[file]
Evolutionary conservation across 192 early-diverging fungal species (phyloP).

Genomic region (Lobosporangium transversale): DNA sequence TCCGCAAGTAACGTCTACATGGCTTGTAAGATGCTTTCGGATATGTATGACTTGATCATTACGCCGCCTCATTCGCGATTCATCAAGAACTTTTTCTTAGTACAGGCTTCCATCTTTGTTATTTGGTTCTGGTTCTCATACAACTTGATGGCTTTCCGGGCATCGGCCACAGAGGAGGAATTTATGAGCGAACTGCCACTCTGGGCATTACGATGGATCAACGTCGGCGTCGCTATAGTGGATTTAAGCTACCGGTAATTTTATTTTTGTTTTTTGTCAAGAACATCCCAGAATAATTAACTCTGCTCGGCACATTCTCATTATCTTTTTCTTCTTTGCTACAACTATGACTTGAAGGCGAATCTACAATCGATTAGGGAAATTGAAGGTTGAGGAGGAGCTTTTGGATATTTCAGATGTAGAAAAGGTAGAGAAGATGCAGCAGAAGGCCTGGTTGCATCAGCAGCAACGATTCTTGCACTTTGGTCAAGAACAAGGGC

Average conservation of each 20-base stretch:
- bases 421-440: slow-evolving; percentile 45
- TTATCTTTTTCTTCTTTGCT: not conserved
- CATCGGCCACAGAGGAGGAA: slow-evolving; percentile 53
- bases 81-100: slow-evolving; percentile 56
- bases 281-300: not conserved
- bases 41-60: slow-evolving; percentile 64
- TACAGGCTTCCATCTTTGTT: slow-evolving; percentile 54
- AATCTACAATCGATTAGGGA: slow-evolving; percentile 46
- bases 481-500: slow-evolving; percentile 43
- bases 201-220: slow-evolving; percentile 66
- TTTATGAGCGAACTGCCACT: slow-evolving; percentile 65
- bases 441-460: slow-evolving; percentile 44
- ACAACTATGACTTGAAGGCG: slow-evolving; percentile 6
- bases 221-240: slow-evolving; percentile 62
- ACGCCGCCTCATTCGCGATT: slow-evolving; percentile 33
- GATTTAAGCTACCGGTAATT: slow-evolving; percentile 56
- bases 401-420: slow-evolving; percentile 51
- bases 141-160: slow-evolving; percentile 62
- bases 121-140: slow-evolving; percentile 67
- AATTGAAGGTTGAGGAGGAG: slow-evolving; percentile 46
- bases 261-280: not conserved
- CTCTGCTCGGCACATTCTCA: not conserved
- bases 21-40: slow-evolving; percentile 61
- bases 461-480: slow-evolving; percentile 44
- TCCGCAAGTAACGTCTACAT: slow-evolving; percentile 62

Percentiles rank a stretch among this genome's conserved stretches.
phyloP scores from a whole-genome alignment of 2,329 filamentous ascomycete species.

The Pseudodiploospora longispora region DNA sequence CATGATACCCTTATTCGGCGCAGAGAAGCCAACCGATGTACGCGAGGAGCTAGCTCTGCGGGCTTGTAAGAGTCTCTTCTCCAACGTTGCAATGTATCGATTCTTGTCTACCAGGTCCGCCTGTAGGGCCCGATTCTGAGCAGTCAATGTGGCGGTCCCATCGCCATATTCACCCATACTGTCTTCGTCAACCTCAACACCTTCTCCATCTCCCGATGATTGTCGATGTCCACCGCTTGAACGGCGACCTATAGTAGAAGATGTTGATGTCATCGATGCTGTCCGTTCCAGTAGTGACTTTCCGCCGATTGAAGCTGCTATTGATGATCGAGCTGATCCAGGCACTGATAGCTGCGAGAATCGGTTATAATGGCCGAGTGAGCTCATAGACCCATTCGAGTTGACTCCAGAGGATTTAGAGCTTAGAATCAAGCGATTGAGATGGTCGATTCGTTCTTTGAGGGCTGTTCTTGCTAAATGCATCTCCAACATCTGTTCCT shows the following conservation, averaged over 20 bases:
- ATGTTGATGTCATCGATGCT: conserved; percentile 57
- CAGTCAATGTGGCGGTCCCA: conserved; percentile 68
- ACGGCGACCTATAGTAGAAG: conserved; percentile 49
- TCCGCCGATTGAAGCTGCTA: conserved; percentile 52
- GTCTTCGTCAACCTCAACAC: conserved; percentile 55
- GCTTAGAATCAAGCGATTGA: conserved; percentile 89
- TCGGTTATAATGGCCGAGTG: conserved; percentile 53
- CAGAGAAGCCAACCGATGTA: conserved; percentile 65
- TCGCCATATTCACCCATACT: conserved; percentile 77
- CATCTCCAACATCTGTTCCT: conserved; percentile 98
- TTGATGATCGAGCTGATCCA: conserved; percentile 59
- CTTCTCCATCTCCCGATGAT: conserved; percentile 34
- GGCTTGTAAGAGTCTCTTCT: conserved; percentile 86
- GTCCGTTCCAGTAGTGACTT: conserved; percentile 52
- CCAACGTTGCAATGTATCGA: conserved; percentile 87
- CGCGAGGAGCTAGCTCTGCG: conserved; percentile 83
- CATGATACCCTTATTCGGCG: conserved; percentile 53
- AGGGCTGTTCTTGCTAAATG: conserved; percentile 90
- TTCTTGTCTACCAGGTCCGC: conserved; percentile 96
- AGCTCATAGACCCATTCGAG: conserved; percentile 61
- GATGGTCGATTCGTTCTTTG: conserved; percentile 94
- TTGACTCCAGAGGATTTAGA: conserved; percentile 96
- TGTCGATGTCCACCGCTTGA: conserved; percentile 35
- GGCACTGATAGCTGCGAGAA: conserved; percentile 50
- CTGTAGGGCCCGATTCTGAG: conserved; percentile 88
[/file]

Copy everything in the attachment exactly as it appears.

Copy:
Evolutionary conservation across 192 early-diverging fungal species (phyloP).

Genomic region (Lobosporangium transversale): DNA sequence TCCGCAAGTAACGTCTACATGGCTTGTAAGATGCTTTCGGATATGTATGACTTGATCATTACGCCGCCTCATTCGCGATTCATCAAGAACTTTTTCTTAGTACAGGCTTCCATCTTTGTTATTTGGTTCTGGTTCTCATACAACTTGATGGCTTTCCGGGCATCGGCCACAGAGGAGGAATTTATGAGCGAACTGCCACTCTGGGCATTACGATGGATCAACGTCGGCGTCGCTATAGTGGATTTAAGCTACCGGTAATTTTATTTTTGTTTTTTGTCAAGAACATCCCAGAATAATTAACTCTGCTCGGCACATTCTCATTATCTTTTTCTTCTTTGCTACAACTATGACTTGAAGGCGAATCTACAATCGATTAGGGAAATTGAAGGTTGAGGAGGAGCTTTTGGATATTTCAGATGTAGAAAAGGTAGAGAAGATGCAGCAGAAGGCCTGGTTGCATCAGCAGCAACGATTCTTGCACTTTGGTCAAGAACAAGGGC

Average conservation of each 20-base stretch:
- bases 421-440: slow-evolving; percentile 45
- TTATCTTTTTCTTCTTTGCT: not conserved
- CATCGGCCACAGAGGAGGAA: slow-evolving; percentile 53
- bases 81-100: slow-evolving; percentile 56
- bases 281-300: not conserved
- bases 41-60: slow-evolving; percentile 64
- TACAGGCTTCCATCTTTGTT: slow-evolving; percentile 54
- AATCTACAATCGATTAGGGA: slow-evolving; percentile 46
- bases 481-500: slow-evolving; percentile 43
- bases 201-220: slow-evolving; percentile 66
- TTTATGAGCGAACTGCCACT: slow-evolving; percentile 65
- bases 441-460: slow-evolving; percentile 44
- ACAACTATGACTTGAAGGCG: slow-evolving; percentile 6
- bases 221-240: slow-evolving; percentile 62
- ACGCCGCCTCATTCGCGATT: slow-evolving; percentile 33
- GATTTAAGCTACCGGTAATT: slow-evolving; percentile 56
- bases 401-420: slow-evolving; percentile 51
- bases 141-160: slow-evolving; percentile 62
- bases 121-140: slow-evolving; percentile 67
- AATTGAAGGTTGAGGAGGAG: slow-evolving; percentile 46
- bases 261-280: not conserved
- CTCTGCTCGGCACATTCTCA: not conserved
- bases 21-40: slow-evolving; percentile 61
- bases 461-480: slow-evolving; percentile 44
- TCCGCAAGTAACGTCTACAT: slow-evolving; percentile 62

Percentiles rank a stretch among this genome's conserved stretches.
phyloP scores from a whole-genome alignment of 2,329 filamentous ascomycete species.

The Pseudodiploospora longispora region DNA sequence CATGATACCCTTATTCGGCGCAGAGAAGCCAACCGATGTACGCGAGGAGCTAGCTCTGCGGGCTTGTAAGAGTCTCTTCTCCAACGTTGCAATGTATCGATTCTTGTCTACCAGGTCCGCCTGTAGGGCCCGATTCTGAGCAGTCAATGTGGCGGTCCCATCGCCATATTCACCCATACTGTCTTCGTCAACCTCAACACCTTCTCCATCTCCCGATGATTGTCGATGTCCACCGCTTGAACGGCGACCTATAGTAGAAGATGTTGATGTCATCGATGCTGTCCGTTCCAGTAGTGACTTTCCGCCGATTGAAGCTGCTATTGATGATCGAGCTGATCCAGGCACTGATAGCTGCGAGAATCGGTTATAATGGCCGAGTGAGCTCATAGACCCATTCGAGTTGACTCCAGAGGATTTAGAGCTTAGAATCAAGCGATTGAGATGGTCGATTCGTTCTTTGAGGGCTGTTCTTGCTAAATGCATCTCCAACATCTGTTCCT shows the following conservation, averaged over 20 bases:
- ATGTTGATGTCATCGATGCT: conserved; percentile 57
- CAGTCAATGTGGCGGTCCCA: conserved; percentile 68
- ACGGCGACCTATAGTAGAAG: conserved; percentile 49
- TCCGCCGATTGAAGCTGCTA: conserved; percentile 52
- GTCTTCGTCAACCTCAACAC: conserved; percentile 55
- GCTTAGAATCAAGCGATTGA: conserved; percentile 89
- TCGGTTATAATGGCCGAGTG: conserved; percentile 53
- CAGAGAAGCCAACCGATGTA: conserved; percentile 65
- TCGCCATATTCACCCATACT: conserved; percentile 77
- CATCTCCAACATCTGTTCCT: conserved; percentile 98
- TTGATGATCGAGCTGATCCA: conserved; percentile 59
- CTTCTCCATCTCCCGATGAT: conserved; percentile 34
- GGCTTGTAAGAGTCTCTTCT: conserved; percentile 86
- GTCCGTTCCAGTAGTGACTT: conserved; percentile 52
- CCAACGTTGCAATGTATCGA: conserved; percentile 87
- CGCGAGGAGCTAGCTCTGCG: conserved; percentile 83
- CATGATACCCTTATTCGGCG: conserved; percentile 53
- AGGGCTGTTCTTGCTAAATG: conserved; percentile 90
- TTCTTGTCTACCAGGTCCGC: conserved; percentile 96
- AGCTCATAGACCCATTCGAG: conserved; percentile 61
- GATGGTCGATTCGTTCTTTG: conserved; percentile 94
- TTGACTCCAGAGGATTTAGA: conserved; percentile 96
- TGTCGATGTCCACCGCTTGA: conserved; percentile 35
- GGCACTGATAGCTGCGAGAA: conserved; percentile 50
- CTGTAGGGCCCGATTCTGAG: conserved; percentile 88